Day 74 – Advancement – do you push?

Today was a slow day as far as Scouting goes.  Received a few emails from our DE about some things, but nothing really noteworthy and I didn’t really have anything to work on for the Troop.  I did create a separate email address for the blog and potentially for a podcast –  Feel free to contact me there with any questions, comments or concerns you may have.  I did have some time to think about advancement – so I thought I’d pass my thoughts on to you and see if any of you out there have any comments.

How important is advancement in your units?  I’m primarily talking about the Boy Scout level here, but if you have something to say about any other level (Cub Scouts, Venturing, etc..) feel free to contribute!  I have heard of some Troops being called ‘merit badge factories’ – those Troops that focus primarily on advancement and pumping out as many merit badges and Eagle Scouts as possible.

Personally, I don’t like that idea. When I was a Scout I went to a few merit badge workshops – where they sit you down for 8 or so hours in one day and you just hammer it all out until you’ve earned the badge.  I don’t feel this is a good way to earn merit badges as you really aren’t able to absorb much of the material presented and thus don’t retain much of it.  Sure, you earn the badge, but that’s it.  You really don’t learn the skill.  I’d much rather see a Scout take 2 or 3 months to earn a merit badge (especially the Eagle required ones) than bust one out in a day.  They’re better for it in the long run, and so is the entire program.

That being said, I’ve been looking at the new Journey To Excellence (JTE) stuff for Troops and particularly the advancement portion.  55 to 65% of a Troop advancing one rank in a year isn’t really that terrible of a hurdle, but sometimes – in certain years and certain circumstances – it can be.  For instance, if you have a Troop that is full of Scouts that are First Class and above.  In that situation, it’s very possible that less than 50% of your Scouts will advance in the year.  I guess it all depends on how much you stress advancement, and how easily available you make it to them.  That’s one thing I’m struggling with at the moment – all of the Scouts that are First Class and above strictly need required merit badges to move them on to the next rank –  most even all the way through Eagle.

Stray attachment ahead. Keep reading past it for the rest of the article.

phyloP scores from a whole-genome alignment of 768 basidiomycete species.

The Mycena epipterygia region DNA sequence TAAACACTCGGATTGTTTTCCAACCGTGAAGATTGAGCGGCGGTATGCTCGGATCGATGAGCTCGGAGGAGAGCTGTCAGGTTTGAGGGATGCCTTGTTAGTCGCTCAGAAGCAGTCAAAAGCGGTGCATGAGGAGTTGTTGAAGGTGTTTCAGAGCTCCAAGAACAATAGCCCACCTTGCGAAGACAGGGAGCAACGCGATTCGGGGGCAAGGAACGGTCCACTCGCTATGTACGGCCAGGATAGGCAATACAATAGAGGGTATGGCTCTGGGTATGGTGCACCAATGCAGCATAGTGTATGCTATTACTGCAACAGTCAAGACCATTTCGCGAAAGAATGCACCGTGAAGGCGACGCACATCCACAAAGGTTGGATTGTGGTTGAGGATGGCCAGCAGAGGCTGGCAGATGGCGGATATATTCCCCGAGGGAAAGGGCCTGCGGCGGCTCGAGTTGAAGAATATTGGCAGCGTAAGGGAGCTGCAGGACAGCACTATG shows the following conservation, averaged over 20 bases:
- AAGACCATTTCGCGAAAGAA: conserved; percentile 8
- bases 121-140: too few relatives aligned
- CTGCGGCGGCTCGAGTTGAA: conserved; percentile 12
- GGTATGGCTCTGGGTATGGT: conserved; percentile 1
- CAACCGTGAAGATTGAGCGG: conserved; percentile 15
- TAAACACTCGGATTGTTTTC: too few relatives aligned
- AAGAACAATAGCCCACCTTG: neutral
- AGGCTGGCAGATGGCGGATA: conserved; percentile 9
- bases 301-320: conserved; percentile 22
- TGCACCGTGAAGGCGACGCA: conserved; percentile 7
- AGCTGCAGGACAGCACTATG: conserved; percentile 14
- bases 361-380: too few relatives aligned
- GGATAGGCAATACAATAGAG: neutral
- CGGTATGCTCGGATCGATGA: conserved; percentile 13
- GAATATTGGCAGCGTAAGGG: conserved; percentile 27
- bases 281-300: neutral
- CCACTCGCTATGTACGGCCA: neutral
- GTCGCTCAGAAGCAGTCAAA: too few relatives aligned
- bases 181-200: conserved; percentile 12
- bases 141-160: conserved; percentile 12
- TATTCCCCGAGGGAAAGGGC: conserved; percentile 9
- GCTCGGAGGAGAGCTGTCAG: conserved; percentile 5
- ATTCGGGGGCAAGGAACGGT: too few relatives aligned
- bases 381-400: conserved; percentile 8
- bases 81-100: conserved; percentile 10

So how do I help them along?  We’ve tried the intro to a required merit badge during a meeting.  I think ONE Scout went with it and is now close to completing that one.  The rest, well, I think they took the Cub Scout mentality (no offense to any Cub Scouters) of group advancement.  I may take a few minutes next meeting and gently remind those boys that advancement is up to them, and will not be a group thing.  Of course, our younger patrol is currently on an advancement kick, and is utilizing one of our ASM’s to help them get lots of stuff knocked off up to First Class.  Still, there are many things they just can’t do as a group in a patrol meeting.  So they will have to advance at their own pace as well.

Sorry if I’m babbling a little here.  I’m just letting you know my thought and how our Troop is currently operating.  I think advancement is important in the program, but I also think that we as leaders shouldn’t push them too much.  I have a Scout that is a founder of the Troop 6 years ago that is still Tenderfoot.  He likes to come to meetings and go camping when he can, it’s just that advancement isn’t important to him.  I think he still gets just as much out of the program as the boy who is all about becoming Eagle.  So I’m still pondering.

There is most likely a balance.  There always seems to be a balance.  It’s their Troop, not mine.  They’ll actually figure it out, won’t they?

Happy Easter to you all, I hope you have a great weekend!



About Mayor Kyle P. Riel

Dad, Husband, Firefighter, Mayor, Blogger, Drummer, yadda, yadda, yadda. View all posts by Mayor Kyle P. Riel

3 responses to “Day 74 – Advancement – do you push?

  • SM Phil

    I agree. I like to see advancement and I call it out when they do something, but I don’t push it. I have a Scout that is still a Tenderfoot and has been in Scouts for 2 years. He’s earned merit badges and goes to camp every year, but advancement isn’t his thing. He’s just there to have fun. I’m cool with that.
    That is a good thing about the new JTE. You don’t have to hit every item on that list. Say you have a year where you don’t get 55% of the Scouts to advance, you can still hit all of the other items and still do very well. I think it’s one measure of a good program, but not the only measure, that’s why there’s so many items on the JTE application. Just my thoughts.

    • MNScoutmaster

      Thanks for the comment Phil! I agree with you, especially on the JTE thing. You do have to hit 11 out of 13 for Boy Scouts, however…so there isn’t that much ‘wiggle room’ really. I’d like our Troop to be at least a Bronze level unit, but if we don’t it will just show us what parts of our program need improvement. BIG adjustment from the previous Centennial Quality Unit stuff.

  • Hope

    I think that as long as they all have set goals for what they are currently working on, that everything should be fine as far as how fast they advance. Maybe a meeting at the beginning of each “year” to lay out what it would take to advance and see if that’s achieveable, then see what pace they need to achieve those merit badges at in order to advance. If that pace is to fast for them, dial it back a bit.

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